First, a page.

The tailor and the painter often contribute to the success of a tragedy more than the poet. Scenes affect ordinary minds as much as speeches; and our actors are very sensible that a well-dressed play has sometimes brought them as full audiences as a wellwritten one.

The Italians have a very good phrase to express this art of imposing upon the spectators by appearances ; they call it the fourberia della scena, “ the knavery or trickish part of the drama.” But, bowever the show and outside of the tragedy may work upon the vulgar, the more understanding part of the audience immediately see through it, and despise it.

A good poet will give the reader a more lively idea of an army or a battle in a description, than if he actually saw them drawn up in squadrons and battalions, or engaged in the confusion of a fight. Our minds should be opened to great conceptions, and inflamed with glorious sentiments, by what the actor speaks, more than by what he appears. Can all the trappings or equipage of a king or hero give Brutus half that pomp and majesty which he receives from a few {ines in Shakespeare ?

that

ADDISON.

INDIAN KINGS.

No. 50.

When the four Indian kings were in this country, about a twelvemonth ago, I often mixed with the rabble, and followed them a whole day together, being wonderfully struck with the sight of every thing that is new or uncommon. I have, since their departure, employed a friend to make many inquiries of their landlord the upholsterer, relating to their manners and conversation, as also concerning the remarks which they made on this country : for, next to the forming a right notion of such strangers, I should be desirous of learning what ideas they have conceived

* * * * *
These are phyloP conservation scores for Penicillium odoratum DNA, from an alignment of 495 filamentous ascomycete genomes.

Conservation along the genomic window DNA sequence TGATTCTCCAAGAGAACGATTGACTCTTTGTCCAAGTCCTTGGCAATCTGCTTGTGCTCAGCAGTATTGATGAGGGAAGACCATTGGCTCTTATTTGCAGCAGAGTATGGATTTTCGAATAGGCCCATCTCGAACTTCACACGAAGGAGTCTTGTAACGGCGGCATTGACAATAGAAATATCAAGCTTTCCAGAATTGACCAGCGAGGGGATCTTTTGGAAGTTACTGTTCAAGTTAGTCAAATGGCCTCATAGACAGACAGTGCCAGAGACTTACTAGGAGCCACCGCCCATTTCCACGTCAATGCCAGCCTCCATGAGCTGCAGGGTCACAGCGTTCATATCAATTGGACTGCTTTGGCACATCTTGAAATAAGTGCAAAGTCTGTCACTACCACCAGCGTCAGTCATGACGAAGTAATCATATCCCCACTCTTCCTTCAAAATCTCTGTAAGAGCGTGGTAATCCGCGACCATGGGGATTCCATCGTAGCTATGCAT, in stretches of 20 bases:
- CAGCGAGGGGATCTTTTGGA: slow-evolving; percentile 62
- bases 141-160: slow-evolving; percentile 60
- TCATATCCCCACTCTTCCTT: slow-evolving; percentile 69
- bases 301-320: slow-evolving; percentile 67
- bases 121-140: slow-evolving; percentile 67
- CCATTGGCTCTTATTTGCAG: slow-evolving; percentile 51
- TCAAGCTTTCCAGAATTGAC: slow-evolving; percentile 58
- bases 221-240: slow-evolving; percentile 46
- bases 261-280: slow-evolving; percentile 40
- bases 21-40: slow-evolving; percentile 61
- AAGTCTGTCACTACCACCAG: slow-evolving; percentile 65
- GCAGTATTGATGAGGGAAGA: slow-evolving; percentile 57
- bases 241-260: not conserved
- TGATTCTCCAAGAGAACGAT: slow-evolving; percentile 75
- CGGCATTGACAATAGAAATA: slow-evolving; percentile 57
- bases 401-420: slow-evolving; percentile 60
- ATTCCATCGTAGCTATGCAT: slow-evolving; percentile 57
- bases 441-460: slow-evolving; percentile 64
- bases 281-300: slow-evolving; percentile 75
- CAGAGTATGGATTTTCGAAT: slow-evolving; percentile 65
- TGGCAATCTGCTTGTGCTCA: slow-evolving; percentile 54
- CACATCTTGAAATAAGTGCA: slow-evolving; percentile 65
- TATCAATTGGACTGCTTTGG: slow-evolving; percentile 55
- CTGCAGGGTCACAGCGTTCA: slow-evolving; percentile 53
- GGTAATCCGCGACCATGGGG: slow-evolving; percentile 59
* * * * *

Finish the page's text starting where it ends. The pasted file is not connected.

of us.

The upholsterer finding my friend very inquisitive about these his lodgers, brought him some time since a little bundle of papers, which he assured him were written by king Sa Ga Yean Qua Rash Tow, and, as he supposes, left behind by some mistake. These papers are now translated, and contain abundance of very odd observations, which I find this little fraternity of kings made during their stay in the isle of Great Britain. I shall present my reader with a short specimen of them in this paper, and may perhaps communicate more to him hereafter. In the article of London are the following words, which without doubt are meant of the church of St. Paul.

• On-the most rising part of the town there stands a huge house, big enough to contain the whole nation